Louis-Edouard Huguenin-Jeanneret

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Louis-Edouard Huguenin-Jeanneret (1894-1973) was the third generation of the Huguenin family to produce escapements in Le Locle. He inherited the La Concorde factory from his father, Charles-Louis Huguenin, following his death in 1940, and his son (also of the same name) took over on his retirement.

Charles and Lewis Huguenin of Le Locle and La Chaux-de-Fonds

The Huguenin families of Le Locle and La Chaux-de-Fonds were quite large and involved in watchmaking. Many were named Charles or Lewis, and even those that had other names (or hyphenated versions) commonly used these names. It can be quite confusing, since records show "Louis Huguenin" of Le Locle being active in watchmaking from the 1880s through the 1980s, though this represents three generations.

Early Life

Louis-Edouard Huguenin was born in 1894 in Le Locle and was commonly called "Louis Huguenin" throughout his life. His father, Charles-Louis Huguenin (also called "Louis Huguenin"), was prominent and respected in the town and operated a workshop to produce assortiments there. His mother was Adèle Favre and came from another family involved in Le Locle watchmaking. His parents were married in August 1891, shortly before the death of his grandfather, Charles-Lewis Huguenin-Virchaux, who had founded the factory with his brother, Williams Huguenin-Virchaux.

Louis Huguenin attended the school of watchmaking in Le Locle and was awarded a "first class notice with mention" on graduation in 1915. By this time he had already started working at his father's workshop, a landmark factory now called La Concorde after the street on which it was built. Like his father, Lewis Huguenin saw an opportunity in bringing together various components of the watchmaking industry and dedicated his professional career to advancing the interests of his family, his home town and its workers, and the Swiss watchmaking industry.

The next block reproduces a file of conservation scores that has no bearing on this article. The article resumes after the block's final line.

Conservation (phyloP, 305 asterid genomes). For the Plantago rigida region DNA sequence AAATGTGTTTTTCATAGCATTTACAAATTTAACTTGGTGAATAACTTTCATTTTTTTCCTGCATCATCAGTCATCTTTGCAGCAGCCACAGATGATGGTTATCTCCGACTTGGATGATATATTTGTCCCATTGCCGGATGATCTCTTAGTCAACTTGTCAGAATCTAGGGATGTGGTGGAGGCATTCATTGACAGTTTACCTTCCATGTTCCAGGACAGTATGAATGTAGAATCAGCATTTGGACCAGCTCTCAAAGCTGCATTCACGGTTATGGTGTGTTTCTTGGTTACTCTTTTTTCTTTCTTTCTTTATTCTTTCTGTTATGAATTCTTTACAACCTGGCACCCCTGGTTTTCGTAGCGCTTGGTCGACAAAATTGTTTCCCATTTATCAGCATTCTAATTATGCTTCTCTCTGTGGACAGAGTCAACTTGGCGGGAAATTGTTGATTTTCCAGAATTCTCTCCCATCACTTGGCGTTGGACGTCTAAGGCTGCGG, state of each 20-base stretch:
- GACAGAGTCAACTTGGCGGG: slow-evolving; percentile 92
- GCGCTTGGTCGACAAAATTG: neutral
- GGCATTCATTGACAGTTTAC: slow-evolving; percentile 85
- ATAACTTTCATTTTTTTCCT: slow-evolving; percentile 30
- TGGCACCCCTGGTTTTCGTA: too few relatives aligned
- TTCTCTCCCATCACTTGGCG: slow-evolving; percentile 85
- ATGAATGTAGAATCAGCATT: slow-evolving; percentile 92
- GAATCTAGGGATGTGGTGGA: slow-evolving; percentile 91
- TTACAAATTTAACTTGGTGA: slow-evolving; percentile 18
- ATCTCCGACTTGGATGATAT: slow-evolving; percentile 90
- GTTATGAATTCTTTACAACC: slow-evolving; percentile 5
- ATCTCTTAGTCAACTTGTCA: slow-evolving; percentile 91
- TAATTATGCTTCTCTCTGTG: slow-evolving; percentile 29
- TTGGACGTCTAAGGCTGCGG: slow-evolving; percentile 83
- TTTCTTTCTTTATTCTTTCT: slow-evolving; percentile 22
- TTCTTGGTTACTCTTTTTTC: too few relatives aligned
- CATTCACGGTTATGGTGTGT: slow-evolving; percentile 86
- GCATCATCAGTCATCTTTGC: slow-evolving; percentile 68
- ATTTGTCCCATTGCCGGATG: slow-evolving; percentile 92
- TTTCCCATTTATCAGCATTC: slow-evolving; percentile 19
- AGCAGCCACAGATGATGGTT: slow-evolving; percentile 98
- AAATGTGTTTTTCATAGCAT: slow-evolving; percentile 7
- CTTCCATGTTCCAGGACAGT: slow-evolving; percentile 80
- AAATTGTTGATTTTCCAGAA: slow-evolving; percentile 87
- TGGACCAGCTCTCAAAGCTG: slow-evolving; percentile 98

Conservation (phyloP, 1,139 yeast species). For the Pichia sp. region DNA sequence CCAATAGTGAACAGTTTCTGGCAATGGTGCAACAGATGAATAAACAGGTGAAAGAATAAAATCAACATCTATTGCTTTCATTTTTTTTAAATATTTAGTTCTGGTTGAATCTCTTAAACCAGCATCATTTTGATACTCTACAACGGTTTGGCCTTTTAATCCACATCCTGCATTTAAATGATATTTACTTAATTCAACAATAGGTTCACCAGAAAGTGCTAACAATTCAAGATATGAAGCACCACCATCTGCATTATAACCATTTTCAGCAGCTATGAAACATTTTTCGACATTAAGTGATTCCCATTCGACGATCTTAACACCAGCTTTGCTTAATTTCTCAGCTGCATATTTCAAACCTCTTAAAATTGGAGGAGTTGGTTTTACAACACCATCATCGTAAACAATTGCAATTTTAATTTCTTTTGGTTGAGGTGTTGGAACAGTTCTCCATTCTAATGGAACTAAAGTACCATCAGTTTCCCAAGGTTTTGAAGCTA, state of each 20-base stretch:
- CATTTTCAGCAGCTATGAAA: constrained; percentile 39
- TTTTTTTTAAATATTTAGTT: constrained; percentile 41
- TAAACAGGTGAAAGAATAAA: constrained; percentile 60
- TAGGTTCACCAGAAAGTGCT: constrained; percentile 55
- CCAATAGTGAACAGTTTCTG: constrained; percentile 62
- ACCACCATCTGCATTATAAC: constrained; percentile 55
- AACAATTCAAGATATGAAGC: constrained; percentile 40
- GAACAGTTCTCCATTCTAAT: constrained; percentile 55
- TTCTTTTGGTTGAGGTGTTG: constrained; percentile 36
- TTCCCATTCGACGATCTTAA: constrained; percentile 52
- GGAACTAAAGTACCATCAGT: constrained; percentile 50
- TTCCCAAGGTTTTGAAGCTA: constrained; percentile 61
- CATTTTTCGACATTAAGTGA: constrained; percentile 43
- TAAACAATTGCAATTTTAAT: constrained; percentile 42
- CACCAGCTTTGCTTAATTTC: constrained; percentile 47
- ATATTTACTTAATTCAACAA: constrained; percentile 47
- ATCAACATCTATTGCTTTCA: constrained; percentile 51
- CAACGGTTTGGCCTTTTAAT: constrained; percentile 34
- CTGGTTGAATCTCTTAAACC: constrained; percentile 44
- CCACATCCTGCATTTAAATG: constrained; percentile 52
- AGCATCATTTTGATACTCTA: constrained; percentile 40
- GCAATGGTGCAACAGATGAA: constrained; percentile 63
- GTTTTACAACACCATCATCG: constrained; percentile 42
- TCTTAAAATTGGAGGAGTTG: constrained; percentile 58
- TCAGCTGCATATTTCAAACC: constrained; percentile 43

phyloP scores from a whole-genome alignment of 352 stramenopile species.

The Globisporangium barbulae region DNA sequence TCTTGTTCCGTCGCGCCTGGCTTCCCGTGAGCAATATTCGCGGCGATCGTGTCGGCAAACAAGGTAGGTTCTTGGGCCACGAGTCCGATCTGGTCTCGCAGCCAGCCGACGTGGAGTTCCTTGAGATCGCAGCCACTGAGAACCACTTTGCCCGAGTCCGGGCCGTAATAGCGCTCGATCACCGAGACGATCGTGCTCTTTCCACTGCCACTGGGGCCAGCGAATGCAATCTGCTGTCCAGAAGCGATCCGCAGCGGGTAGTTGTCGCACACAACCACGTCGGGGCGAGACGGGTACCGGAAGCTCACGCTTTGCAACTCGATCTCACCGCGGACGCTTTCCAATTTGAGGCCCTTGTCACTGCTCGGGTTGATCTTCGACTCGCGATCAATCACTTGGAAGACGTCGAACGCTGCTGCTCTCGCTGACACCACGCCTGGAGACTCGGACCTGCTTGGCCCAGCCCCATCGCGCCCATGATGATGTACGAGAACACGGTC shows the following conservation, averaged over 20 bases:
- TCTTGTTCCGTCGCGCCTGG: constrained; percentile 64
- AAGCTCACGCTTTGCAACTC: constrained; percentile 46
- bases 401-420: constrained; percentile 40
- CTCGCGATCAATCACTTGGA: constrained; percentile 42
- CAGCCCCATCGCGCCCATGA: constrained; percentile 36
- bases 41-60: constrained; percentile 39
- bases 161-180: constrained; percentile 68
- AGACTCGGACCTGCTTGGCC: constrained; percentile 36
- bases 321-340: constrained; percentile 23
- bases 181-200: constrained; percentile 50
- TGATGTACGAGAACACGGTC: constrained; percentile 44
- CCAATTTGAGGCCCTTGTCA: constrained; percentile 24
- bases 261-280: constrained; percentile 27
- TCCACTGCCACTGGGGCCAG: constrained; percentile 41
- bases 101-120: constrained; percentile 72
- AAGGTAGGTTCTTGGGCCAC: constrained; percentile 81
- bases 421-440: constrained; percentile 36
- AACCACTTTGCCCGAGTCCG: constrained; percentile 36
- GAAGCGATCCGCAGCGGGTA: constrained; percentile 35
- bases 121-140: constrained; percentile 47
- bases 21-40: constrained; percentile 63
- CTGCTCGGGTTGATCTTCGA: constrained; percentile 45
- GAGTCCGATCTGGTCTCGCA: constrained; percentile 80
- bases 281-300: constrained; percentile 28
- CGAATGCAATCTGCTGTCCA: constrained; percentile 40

La Concorde and FAR

In 1917, Louis and his brother Willy were brought into management of the La Concorde factory. It was soon updated with the modern hipped roof, and was growing rapidly. His father remained active in management of the factory as well as industry groups like FSR and Louis became interested in the emerging cartels.

On February 20, 1928, the family firm (officially called "Chs et Ls Huguenin") was reorganized as a Société Anonyme called La Concorde SA. This new company was capitalized with 250,000 francs, 187,000 going directly to Louis Huguenin senior along with 179 "profit-sharing certificates" totaling a 412,000 franc payout for the former owner. The new company was administered by a board composed of Louis Huguenin senior, Louis Huguenin junior, and Charles-William Huguenin.

After Ebauches SA was created, Louis Huguenin and his father pushed for the creation of ASUAG and a cartel of assortiment factories within it. This would become Fabriques d'Assortiments Réunies, which was founded in 1932 with Louis Huguenin senior serving as vice president. This was a radical move, uniting La Concorde with its local rivals, G. Perrenoud, Stella, and Pierrehumbert Frères, as well as national rivals in Bienne, Le Sentier, and Reconvilier. Each factory became a branch of FAR, with La Concorde becoming "Branch B".

Louis Huguenin senior died on April 4, 1940 at 71 years of age, leaving Louis Huguenin junior to take up management of the various business activities of the family. The younger Louis Huguenin immediately joined the board of FAR, though he did not yet become vice-chairman like his father.

The Huguenin factory continued in operation and grew in importance under FAR, thanks to Louis Huguenin's involvement in many areas of the cartel. In future decades, new branches (called "G", "J", and "M") shared the La Concorde factory.